Honda Owner Profile: Kris Madden
A Whale of a Time
When Kris Madden jumps into her Honda CRV, chances are she’s not off to the office or some shopping jaunt, but making a beeline for a whale stranding somewhere along the New South Wales coast.
Kris is a trained volunteer rescuer, committee member and media spokesperson for ORRCA (Organisation for the Rescue and Research of Cetaceans in Australia).
“Whale strandings are a phenomenon that marine mammal experts still don't know much about,” explains Kris, “Often the animals appear healthy in every other respect, but for reasons known only to the whales themselves, they head towards the shore and are unable to return to sea. Without human intervention, they end up dying on the beach.”
Kris and her CRV could conceivably be called, on very short notice, to any one of the increasingly common whale strandings that typically occur during the mighty mammals’ annual migration along Australia’s east coast. Last year, a record number of mass standings were reported around Australia, and volunteer groups like ORRCA worked tirelessly with national parks bodies to rescue and rehabilitate the animals and return them to the wild.
“Standing waist deep in freezing water in the middle of winter is not most people's idea of a good time. But when the reason is to help save a beached whale, you would be surprised how people don't give the cold a second thought.”
Citing the famous Diane Fossey as her motivator, Kris initially studied zoology at Melbourne’s La Trobe Uni, then branched out in media where she obtained her Masters Degree.
“My own ideal is to help people to understand these amazing creatures a bit more and educate them to ensure that we help their species to survive.”
Kris reminds us that the whaling industry came within a whisker of exterminating many of the great whale species. Even now, the huge, vastly intelligent creatures are still in mortal danger as environmental pressures, as well as continued “harvesting”, threatens those with a very slow recovery rate.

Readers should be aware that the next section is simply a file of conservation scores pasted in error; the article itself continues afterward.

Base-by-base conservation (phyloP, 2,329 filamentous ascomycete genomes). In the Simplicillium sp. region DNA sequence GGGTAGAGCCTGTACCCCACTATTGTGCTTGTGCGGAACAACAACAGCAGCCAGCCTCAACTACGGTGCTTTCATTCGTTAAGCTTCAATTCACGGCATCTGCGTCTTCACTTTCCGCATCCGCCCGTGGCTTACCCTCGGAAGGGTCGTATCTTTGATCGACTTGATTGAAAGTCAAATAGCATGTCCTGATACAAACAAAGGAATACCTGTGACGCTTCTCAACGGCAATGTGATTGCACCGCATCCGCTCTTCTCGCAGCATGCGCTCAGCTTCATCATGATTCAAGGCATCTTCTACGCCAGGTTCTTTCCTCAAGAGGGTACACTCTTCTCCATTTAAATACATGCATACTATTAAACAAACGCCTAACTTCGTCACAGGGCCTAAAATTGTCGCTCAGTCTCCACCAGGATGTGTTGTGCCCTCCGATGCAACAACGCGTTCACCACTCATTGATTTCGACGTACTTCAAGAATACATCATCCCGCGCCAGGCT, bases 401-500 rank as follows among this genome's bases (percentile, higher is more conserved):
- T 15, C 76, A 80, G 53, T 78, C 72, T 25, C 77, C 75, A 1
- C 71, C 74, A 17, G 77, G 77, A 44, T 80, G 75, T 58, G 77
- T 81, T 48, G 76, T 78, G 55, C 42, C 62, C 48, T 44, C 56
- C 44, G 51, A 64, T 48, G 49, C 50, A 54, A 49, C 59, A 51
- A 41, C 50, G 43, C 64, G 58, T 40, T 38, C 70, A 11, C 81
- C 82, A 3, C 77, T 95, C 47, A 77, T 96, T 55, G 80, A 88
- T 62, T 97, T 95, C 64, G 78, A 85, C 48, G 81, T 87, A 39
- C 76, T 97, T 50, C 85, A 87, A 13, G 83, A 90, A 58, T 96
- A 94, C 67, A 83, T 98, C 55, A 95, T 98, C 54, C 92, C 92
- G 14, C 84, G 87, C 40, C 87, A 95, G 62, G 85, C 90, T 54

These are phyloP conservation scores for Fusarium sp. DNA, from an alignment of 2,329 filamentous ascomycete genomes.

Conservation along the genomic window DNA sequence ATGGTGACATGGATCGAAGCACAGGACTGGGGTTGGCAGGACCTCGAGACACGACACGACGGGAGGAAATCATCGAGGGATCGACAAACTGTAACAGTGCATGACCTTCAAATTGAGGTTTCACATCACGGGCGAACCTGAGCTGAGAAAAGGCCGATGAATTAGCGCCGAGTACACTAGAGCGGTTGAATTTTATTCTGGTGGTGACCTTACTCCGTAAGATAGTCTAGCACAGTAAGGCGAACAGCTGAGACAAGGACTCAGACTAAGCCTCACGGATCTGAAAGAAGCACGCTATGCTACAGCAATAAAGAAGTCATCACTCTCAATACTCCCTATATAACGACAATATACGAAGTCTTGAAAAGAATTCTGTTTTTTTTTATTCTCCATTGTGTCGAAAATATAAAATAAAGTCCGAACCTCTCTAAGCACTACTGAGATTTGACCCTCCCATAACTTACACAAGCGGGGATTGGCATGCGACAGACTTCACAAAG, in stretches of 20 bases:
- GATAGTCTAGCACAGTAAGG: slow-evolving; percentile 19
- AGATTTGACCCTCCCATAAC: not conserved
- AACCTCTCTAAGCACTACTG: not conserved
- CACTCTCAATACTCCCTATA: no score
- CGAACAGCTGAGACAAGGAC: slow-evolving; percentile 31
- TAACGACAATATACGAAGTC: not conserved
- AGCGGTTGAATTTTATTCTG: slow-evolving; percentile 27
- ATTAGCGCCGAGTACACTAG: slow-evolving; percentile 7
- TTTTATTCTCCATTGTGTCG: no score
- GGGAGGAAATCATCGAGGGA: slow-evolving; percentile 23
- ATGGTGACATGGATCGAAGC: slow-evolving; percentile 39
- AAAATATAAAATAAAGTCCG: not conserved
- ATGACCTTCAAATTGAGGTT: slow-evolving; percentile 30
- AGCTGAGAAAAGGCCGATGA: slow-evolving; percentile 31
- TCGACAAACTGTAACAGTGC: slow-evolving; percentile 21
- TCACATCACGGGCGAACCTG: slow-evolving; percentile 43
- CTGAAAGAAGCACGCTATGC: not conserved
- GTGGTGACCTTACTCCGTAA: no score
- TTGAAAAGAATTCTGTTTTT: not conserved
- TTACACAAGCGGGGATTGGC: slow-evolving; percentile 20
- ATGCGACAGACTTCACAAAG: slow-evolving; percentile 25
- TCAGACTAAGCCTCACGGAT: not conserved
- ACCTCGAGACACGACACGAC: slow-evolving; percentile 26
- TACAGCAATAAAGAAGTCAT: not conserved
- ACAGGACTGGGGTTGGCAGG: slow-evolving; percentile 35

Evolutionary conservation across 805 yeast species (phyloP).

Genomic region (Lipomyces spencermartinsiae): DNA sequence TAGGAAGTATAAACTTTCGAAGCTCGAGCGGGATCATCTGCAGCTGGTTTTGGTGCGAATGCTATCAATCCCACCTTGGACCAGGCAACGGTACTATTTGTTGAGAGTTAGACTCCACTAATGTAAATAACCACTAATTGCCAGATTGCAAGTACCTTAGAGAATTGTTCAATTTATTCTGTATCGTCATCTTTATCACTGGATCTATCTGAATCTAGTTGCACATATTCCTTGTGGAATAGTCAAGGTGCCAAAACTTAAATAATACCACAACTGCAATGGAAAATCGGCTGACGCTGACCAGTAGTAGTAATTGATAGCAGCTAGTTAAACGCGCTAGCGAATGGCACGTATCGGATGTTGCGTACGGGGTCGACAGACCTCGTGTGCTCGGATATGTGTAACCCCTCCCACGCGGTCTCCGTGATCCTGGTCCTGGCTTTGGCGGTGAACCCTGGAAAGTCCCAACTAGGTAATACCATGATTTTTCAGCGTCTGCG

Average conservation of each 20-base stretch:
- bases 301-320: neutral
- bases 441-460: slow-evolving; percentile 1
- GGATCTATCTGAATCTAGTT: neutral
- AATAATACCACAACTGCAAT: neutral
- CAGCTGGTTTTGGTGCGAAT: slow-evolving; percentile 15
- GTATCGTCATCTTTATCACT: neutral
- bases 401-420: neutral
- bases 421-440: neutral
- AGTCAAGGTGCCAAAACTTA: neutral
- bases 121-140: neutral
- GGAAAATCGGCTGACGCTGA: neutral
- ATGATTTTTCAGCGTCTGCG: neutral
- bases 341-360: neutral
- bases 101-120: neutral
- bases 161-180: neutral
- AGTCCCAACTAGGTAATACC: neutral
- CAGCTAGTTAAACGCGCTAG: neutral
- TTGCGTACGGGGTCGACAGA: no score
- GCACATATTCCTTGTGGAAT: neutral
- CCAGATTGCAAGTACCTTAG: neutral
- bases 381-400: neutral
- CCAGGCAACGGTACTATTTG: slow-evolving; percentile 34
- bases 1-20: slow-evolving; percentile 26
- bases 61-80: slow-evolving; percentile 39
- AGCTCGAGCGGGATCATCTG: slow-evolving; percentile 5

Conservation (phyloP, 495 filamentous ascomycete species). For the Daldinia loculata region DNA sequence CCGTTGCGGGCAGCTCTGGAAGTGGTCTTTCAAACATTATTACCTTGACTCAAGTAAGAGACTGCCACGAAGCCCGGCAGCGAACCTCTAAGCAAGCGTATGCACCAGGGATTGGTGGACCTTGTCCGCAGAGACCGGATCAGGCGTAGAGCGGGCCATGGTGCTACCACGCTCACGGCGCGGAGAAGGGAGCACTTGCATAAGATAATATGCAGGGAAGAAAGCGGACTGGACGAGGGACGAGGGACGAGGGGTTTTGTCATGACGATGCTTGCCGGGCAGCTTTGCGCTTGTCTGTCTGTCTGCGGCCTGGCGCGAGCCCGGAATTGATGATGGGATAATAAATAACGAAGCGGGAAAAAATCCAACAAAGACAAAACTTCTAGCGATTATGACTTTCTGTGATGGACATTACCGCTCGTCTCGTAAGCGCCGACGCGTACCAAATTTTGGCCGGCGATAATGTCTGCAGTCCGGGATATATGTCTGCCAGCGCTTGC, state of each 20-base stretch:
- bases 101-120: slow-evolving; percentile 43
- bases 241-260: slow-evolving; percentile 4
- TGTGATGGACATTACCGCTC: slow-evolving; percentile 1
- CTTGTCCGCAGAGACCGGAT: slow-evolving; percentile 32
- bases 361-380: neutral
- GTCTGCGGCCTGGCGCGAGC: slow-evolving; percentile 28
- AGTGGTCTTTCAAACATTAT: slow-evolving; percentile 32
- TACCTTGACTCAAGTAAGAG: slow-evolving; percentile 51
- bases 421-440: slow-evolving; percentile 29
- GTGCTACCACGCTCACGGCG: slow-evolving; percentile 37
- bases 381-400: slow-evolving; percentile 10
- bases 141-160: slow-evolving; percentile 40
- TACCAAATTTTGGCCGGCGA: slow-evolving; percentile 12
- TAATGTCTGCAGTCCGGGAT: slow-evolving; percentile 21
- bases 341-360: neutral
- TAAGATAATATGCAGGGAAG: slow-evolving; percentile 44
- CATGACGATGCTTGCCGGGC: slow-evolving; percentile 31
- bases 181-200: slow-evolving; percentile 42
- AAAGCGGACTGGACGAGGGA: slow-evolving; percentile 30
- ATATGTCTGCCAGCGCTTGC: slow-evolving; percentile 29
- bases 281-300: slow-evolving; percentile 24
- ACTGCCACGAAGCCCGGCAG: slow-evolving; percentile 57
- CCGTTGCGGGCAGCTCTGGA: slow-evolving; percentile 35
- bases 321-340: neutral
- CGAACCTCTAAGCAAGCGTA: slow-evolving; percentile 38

“Over two million whales were slaughtered in the 20th century and between the 1950s - 60s, approximately 50-60,000 whales were hunted per year. In the ‘60s it would be very rare to actually see a whale along the Australian coastline, because the hunt was so successful. It's taken 25 years for their numbers to begin recovery since the Whale Protection Act was introduced in the ‘80s.”
Now that whale watching has become the new whaling industry, worth as much as $30m annually to tourism in Australia alone, Kris finds herself studying the tourism operations around the globe. In this quest Kris has travelled a far afield as Antarctica and Ecuador and is just back from Tonga, where tourists can swim amongst pods of huge Humpbacks.
“It’s an awesome sensation to be swimming less than 20 metres from a 40 tonne animal and calf - that weighs 15 tonnes alone,” she recalls with delight, “and then when the male sings, the sound goes through your entire body!”
Besides strandings and working with the whale-watching industry, Kris works closely with the many volunteers involved with the annual census that occurs at a dozen locations from Jervis Bay to South West Rocks. Thanks to these dedicated volunteers, valuable data about migration patterns and species movement is gathered and supplied to government authorities such as National Parks and Wildlife Service and the Australian Museum.
“When travelling up and down the coast, I don’t think too much about my little CRV. But I don’t have to. I love its reliability and confidence on the road and the 4WD makes me feel safer on the twisting, wet and sometimes unsealed roads I have to negotiate to get to the whales. I can probably say I’ve saved quite a few thanks to the CRV!”
Interested in saving whales? Contact ORRCA on (02) 9415 3333 or visit the website at: